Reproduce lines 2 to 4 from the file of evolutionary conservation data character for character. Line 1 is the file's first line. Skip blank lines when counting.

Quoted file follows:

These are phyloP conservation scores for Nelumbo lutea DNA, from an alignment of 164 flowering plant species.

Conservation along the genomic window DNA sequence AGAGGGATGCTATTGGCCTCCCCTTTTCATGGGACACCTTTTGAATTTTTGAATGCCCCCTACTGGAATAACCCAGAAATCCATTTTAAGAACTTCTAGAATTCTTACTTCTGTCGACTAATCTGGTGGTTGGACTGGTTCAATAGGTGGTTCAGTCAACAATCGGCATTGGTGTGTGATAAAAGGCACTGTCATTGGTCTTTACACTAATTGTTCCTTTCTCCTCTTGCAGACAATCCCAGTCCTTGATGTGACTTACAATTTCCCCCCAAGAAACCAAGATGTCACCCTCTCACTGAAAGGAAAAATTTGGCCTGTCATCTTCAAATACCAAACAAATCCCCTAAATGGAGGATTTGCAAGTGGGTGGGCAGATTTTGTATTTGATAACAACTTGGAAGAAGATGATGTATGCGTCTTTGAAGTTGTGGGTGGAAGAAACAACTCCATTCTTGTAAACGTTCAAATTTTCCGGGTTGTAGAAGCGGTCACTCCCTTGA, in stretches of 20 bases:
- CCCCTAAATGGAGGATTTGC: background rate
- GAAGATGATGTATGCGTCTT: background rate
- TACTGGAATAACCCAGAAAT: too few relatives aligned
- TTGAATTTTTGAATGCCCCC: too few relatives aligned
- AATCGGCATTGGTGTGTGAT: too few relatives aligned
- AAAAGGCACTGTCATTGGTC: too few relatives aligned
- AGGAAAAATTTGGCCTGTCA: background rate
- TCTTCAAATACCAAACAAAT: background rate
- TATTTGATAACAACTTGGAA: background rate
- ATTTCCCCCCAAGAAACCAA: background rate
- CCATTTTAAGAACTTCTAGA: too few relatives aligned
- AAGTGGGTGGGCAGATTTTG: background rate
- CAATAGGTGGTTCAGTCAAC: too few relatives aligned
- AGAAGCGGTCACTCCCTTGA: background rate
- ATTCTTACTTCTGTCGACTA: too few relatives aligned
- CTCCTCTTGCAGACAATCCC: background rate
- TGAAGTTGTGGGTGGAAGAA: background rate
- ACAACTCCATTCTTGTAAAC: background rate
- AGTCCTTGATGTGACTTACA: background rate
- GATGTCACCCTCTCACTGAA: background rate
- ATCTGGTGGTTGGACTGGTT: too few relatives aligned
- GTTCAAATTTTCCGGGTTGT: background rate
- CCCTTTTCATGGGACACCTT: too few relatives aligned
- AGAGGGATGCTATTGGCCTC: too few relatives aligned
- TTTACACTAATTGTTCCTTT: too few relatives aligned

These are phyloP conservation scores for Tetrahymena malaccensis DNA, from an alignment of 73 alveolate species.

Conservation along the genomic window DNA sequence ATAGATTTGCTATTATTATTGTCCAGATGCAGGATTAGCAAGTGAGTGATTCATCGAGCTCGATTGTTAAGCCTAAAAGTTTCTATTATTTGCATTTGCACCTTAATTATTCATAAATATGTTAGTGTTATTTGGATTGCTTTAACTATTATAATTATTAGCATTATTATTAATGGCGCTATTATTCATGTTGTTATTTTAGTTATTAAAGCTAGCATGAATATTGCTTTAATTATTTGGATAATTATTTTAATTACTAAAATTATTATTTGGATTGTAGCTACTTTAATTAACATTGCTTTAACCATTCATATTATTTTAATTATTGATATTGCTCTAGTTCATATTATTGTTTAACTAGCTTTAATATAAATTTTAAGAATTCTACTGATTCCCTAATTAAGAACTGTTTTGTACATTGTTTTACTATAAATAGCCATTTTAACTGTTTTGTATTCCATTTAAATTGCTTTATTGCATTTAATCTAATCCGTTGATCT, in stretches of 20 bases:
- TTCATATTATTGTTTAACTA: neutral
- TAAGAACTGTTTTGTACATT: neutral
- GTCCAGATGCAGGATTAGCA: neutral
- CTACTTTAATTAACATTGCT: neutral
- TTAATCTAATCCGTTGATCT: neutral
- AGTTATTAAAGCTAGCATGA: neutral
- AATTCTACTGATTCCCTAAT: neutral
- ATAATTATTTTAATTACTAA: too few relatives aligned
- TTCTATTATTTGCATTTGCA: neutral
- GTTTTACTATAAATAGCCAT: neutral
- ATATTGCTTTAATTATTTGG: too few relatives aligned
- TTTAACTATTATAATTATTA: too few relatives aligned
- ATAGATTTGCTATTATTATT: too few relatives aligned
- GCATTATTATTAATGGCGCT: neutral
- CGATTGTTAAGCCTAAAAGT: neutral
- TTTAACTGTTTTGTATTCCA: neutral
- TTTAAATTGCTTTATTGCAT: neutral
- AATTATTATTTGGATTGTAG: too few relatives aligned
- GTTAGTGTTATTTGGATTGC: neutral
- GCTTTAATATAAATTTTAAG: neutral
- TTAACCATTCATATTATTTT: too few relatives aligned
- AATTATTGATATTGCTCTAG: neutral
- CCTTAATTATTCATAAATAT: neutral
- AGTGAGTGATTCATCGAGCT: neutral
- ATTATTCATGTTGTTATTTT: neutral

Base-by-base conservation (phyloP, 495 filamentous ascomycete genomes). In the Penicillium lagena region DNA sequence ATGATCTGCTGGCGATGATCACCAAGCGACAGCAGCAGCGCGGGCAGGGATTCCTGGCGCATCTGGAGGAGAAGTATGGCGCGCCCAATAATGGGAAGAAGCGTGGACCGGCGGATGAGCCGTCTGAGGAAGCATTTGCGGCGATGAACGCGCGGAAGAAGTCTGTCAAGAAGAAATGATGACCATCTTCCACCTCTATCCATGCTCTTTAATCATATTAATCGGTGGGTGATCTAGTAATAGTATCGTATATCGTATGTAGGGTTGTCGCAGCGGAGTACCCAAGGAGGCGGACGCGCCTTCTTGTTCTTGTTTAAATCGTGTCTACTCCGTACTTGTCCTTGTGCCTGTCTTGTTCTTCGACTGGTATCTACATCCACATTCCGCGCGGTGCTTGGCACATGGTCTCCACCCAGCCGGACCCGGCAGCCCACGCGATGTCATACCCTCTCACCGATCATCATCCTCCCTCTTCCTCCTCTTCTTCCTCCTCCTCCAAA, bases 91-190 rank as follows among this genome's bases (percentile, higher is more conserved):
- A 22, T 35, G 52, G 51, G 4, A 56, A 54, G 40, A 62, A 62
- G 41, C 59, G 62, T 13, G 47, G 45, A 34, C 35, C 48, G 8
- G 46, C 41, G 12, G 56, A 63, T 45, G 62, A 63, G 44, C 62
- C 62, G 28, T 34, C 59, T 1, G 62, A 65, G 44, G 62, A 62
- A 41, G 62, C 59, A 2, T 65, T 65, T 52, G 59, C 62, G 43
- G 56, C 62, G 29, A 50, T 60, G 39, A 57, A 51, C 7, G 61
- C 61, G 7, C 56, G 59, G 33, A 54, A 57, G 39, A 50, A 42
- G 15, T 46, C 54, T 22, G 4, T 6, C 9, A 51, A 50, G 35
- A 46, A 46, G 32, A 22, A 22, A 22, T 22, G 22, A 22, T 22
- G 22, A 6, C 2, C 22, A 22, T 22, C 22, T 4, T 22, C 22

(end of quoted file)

Conservation along the genomic window DNA sequence AGAGGGATGCTATTGGCCTCCCCTTTTCATGGGACACCTTTTGAATTTTTGAATGCCCCCTACTGGAATAACCCAGAAATCCATTTTAAGAACTTCTAGAATTCTTACTTCTGTCGACTAATCTGGTGGTTGGACTGGTTCAATAGGTGGTTCAGTCAACAATCGGCATTGGTGTGTGATAAAAGGCACTGTCATTGGTCTTTACACTAATTGTTCCTTTCTCCTCTTGCAGACAATCCCAGTCCTTGATGTGACTTACAATTTCCCCCCAAGAAACCAAGATGTCACCCTCTCACTGAAAGGAAAAATTTGGCCTGTCATCTTCAAATACCAAACAAATCCCCTAAATGGAGGATTTGCAAGTGGGTGGGCAGATTTTGTATTTGATAACAACTTGGAAGAAGATGATGTATGCGTCTTTGAAGTTGTGGGTGGAAGAAACAACTCCATTCTTGTAAACGTTCAAATTTTCCGGGTTGTAGAAGCGGTCACTCCCTTGA, in stretches of 20 bases:
- CCCCTAAATGGAGGATTTGC: background rate
- GAAGATGATGTATGCGTCTT: background rate